But Brother Gayle Oler, irate superintendent of Boles Home, says in effect that Brother Lemmons is all wrong, that the "Institutional Orphan Home" with a board scattered all over the country, is the only kind that can be defended. That's the kind that Boles Home is. Brother Oler is on record as saying that benevolent institutions under elderships are unscriptural. Hear him: "This basic, inevitable fact must be remembered: when the elders of the church place in their budget the care of the fatherless children, and provide an allowance therefore, the money for the care of such children must be sent to some home, public or private, where such children are kept; and that home, whether public or private, must have no organic connection with the church . . . There may be a contractual relationship between the church and the home, and their sympathies and interests certainly are alike in the desire to care for the fatherless, but the home is not an organization within the church nor of the church; nor is the church an organization within the home nor of the home. Organically, they are two separate things. The elders of the church never collectively ruled over any home in the New Testament. They rule the church. Their office is a church office. Their province and spiritual habitation is the church. When they rule anything other than the church as elders they have left their proper habitation. In their individual capacities they may rule their businesses, and their own homes, directing their financial, social, recreational, educational and physical affairs. But neither God nor the congregations expected them to oversee anything but the "flock, over which the Holy Spirit hath made you bishops." (Acts 20:28.) They were to "feed" the church, oversee and direct the spiritual work." (Boles Home News, Nov. 25, 1954.) Again, he says, "Boles Home is not an organization within the church, nor of the church. There was never any organization under the elders of the New Testament church except the local congregation. We believe that the simple New Testament arrangement must be held inviolate. Private homes, hotels, radio stations, children's homes or anything else that render service to churches of Christ must retain their status as separate organizations, and that is where Boles Home stands." (Boles Home News, Feb. 25, 1954.) And again, "An institution or facility serving the church, or doing a good work as the church's servant, is under no obligation to prove itself "scriptural," authorized in the scripture as to organization, origin, or practice, i.e., hospitals, utility companies, banks. Even so as of orphan homes. Elders of the church never ruled over anything but the church of Christ in their capacity as elders. As "head" of their houses they ruled their homes, but they were not "elders" over their own homes or any other homes. They may have been "owners" of businesses, "directors" of corporations, "heads" of their houses, and "elders" of the church all at the same time, but that did not mean that their businesses, corporations, or houses had any organic connection with the church, were a part of it, or that the church was a part of them." (Boles Home News, Oct. 10, 1956.) From the above quotations, we learn that Brother Oler condemns the "sponsoring church" homes, makes room for human institutions under a board, and that he believes that his type of institution is the only one in harmony with scriptural principles. But Brother Lemmons thinks that this is the kind that cannot be defended. Wouldn't it be fine if Brother Lemmons and Brother Oler could and would debate their differences in the Firm Foundation?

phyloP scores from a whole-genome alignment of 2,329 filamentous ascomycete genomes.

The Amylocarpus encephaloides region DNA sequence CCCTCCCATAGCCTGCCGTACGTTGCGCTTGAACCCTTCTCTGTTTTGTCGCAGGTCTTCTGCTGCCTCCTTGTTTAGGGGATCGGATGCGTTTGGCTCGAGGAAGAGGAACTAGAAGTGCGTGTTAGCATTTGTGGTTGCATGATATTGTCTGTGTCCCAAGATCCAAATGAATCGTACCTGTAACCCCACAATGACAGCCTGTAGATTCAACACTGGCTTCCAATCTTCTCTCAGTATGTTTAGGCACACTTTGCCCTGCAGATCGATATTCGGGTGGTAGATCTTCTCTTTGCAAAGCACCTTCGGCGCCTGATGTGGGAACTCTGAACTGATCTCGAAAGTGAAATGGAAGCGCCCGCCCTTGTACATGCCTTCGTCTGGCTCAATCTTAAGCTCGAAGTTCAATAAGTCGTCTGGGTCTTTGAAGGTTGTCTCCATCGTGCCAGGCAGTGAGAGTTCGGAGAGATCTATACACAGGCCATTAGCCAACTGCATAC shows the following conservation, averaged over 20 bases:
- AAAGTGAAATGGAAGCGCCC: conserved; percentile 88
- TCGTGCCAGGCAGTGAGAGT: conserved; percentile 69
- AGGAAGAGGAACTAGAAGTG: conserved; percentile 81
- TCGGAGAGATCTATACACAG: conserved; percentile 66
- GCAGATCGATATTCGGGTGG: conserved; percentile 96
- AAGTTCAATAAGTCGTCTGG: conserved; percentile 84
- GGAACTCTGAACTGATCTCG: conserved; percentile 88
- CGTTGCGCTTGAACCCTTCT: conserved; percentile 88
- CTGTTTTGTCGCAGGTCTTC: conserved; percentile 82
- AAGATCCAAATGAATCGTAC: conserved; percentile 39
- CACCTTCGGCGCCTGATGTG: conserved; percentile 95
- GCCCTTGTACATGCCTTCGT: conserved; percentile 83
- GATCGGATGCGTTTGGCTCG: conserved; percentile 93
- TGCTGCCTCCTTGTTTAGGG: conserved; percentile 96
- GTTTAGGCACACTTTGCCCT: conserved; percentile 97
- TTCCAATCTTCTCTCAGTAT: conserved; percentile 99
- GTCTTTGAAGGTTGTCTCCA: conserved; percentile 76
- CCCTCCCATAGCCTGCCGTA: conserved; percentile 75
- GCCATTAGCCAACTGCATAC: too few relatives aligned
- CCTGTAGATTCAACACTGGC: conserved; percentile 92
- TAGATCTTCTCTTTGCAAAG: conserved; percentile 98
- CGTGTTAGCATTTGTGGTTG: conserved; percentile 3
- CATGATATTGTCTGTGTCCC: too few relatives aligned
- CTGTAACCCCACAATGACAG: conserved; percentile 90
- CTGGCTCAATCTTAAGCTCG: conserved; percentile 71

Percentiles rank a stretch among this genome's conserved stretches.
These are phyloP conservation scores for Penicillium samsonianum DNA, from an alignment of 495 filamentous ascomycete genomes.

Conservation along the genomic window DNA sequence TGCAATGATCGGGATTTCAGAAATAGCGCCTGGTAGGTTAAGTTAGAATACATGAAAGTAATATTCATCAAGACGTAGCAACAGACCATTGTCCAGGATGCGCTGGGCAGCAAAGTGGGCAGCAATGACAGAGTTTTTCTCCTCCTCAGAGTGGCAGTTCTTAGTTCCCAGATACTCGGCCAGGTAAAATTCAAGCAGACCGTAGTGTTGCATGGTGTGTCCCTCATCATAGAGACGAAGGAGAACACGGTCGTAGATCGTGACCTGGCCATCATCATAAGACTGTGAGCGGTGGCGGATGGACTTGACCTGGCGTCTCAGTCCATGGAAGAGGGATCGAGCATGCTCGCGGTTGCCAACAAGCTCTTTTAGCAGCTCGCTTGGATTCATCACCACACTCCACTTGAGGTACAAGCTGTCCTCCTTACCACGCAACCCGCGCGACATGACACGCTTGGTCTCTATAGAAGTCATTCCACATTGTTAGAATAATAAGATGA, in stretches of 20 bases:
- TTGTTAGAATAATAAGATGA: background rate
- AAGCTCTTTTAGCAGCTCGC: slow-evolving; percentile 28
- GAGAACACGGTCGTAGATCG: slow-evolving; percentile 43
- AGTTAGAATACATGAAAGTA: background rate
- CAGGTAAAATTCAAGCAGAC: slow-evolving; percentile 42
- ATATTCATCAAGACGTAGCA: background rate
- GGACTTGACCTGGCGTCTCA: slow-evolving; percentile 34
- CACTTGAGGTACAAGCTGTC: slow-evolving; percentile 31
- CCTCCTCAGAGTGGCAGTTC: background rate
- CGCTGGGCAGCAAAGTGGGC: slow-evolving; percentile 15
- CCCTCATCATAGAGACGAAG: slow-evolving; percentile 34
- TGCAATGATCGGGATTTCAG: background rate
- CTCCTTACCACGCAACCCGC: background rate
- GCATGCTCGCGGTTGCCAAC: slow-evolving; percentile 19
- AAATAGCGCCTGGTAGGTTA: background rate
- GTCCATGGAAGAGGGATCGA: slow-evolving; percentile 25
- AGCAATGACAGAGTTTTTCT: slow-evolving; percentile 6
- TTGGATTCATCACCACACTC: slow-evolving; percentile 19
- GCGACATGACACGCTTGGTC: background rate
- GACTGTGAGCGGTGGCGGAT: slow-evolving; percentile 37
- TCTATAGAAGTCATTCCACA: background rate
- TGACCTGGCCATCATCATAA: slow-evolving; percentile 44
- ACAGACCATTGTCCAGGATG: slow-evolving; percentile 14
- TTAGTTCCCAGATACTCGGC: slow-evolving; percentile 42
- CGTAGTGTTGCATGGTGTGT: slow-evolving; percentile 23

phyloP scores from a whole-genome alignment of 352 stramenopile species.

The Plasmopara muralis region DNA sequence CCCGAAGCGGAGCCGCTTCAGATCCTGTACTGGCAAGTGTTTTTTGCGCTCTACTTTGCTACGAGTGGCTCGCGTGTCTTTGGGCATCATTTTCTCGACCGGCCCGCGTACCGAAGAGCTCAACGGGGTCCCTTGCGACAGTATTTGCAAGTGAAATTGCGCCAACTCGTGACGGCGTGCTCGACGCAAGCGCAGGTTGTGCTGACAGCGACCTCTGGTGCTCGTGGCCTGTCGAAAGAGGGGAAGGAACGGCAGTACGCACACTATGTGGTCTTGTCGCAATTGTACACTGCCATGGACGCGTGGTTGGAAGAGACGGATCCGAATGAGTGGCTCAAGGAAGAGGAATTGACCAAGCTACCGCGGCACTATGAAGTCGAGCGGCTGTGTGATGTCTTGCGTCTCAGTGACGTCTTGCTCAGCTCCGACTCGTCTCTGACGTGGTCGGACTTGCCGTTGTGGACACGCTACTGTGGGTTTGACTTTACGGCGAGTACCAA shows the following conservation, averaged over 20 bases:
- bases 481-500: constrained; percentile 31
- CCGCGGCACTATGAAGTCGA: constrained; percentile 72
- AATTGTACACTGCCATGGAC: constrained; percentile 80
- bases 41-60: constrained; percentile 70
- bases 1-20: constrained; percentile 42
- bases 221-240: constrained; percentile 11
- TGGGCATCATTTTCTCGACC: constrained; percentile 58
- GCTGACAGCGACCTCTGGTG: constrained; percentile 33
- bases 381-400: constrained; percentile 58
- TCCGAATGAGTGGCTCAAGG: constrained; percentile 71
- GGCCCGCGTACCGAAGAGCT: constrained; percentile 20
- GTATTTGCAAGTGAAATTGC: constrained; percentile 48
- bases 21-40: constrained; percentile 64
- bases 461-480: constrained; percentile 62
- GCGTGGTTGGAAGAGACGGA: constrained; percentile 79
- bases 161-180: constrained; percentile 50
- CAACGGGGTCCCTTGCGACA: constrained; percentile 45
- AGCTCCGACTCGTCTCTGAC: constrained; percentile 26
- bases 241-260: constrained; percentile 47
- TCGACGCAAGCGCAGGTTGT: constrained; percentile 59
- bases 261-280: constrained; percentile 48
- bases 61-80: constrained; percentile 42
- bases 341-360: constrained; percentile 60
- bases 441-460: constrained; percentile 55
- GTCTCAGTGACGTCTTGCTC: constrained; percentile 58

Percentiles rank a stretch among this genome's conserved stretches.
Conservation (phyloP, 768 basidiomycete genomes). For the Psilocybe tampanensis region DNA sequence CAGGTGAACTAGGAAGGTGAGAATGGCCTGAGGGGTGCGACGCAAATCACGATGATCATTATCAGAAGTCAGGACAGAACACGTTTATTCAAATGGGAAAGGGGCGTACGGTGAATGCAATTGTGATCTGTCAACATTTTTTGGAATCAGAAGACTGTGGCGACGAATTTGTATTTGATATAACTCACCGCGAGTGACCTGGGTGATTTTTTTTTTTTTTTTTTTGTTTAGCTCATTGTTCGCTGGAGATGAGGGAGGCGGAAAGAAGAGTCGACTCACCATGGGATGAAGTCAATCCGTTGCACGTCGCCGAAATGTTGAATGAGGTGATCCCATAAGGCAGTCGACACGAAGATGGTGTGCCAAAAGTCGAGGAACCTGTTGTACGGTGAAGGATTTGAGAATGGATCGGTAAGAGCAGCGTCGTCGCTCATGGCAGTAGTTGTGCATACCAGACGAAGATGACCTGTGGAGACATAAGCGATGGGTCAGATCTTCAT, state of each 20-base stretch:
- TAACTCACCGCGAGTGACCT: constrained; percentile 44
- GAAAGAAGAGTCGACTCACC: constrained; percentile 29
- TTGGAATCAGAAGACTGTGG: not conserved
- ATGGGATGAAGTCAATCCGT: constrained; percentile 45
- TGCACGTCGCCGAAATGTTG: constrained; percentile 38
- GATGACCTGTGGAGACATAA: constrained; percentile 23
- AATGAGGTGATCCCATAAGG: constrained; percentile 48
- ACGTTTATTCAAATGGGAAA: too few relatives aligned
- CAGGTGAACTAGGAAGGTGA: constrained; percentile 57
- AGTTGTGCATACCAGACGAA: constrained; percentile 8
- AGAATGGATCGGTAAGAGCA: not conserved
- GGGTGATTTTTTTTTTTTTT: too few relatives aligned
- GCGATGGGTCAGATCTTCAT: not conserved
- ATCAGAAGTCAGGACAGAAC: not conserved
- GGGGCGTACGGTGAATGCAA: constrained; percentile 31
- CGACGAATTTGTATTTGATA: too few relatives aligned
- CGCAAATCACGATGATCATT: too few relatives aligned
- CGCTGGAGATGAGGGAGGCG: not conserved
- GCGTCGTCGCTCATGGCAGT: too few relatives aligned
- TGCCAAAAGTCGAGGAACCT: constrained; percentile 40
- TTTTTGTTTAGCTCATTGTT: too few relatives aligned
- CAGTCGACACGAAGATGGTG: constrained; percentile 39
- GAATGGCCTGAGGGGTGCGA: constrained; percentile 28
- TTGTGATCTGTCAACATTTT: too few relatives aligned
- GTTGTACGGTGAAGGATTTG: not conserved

The 'Gospel Advocate these days also presents a strange patchwork of articles justifying church support of all institutions and sponsoring church arrangements. The ace writer of "Old Reliable" used to believe that only benevolent homes under an eldership were scriptural and that to contribute to a college from the church treasury was wrong, but now all kinds of orphan homes, aged homes, colleges, hospitals, etc., operated by brethren are scriptural and worthy of church support whether under an eldership or under a "board scattered all over the country." The Advocate has justified human institutions and sponsoring church set-ups by the following methods: (1) Greek professors, traditional views, and sectarian commentators; (2) they come under the rule of expediency; (3) the examples of church cooperation in the New Testament are actually sponsoring church arrangements, although it isn't too apparent in the English Bibles but is found in the Greek; (4) Brother Warren's involved system of human reasoning and profound logic (?); (5) any who would dare to question these institutions and sponsoring church arrangements are hobbyists, ignoramuses, guardian boys, trouble-makers, factionists, anti-cooperation brethren and absolutely destitute of the milk of human kindness. The last point, number 5, is about the only one of the five that most of the human institution and sponsoring church brethren are agreed upon. So the Advocate teaches that Brother Lemmons and Brother Oler are both wrong, that there is no cause for argument for the Advocate decrees that all institutions and sponsoring arrangements are scriptural.

If the institutional-promotin', writin' brethren could ever get together and make up their minds how their institutions can be scripturally justified, and present the scriptures that teach it, it might help to enlighten many of the "guardian boys" and cause them to no longer be "ignoramuses." As it is now, if these brethren don't get together and present a common argument, many of us are going to get confused, a state of mind that has already violently afflicted one ardent Advocate, Firm Foundation and Boles Home supporter, Brother Tillit S. Teddlie. However, most of us knew Brother Teddlie was confused before he just confessed up and admitted he was. A little more scripture and a little less human reasoning on the part of these brethren would go much farther in convincing all of the scripturalness of the brotherhood projects, and of bringing about the unity of God's people.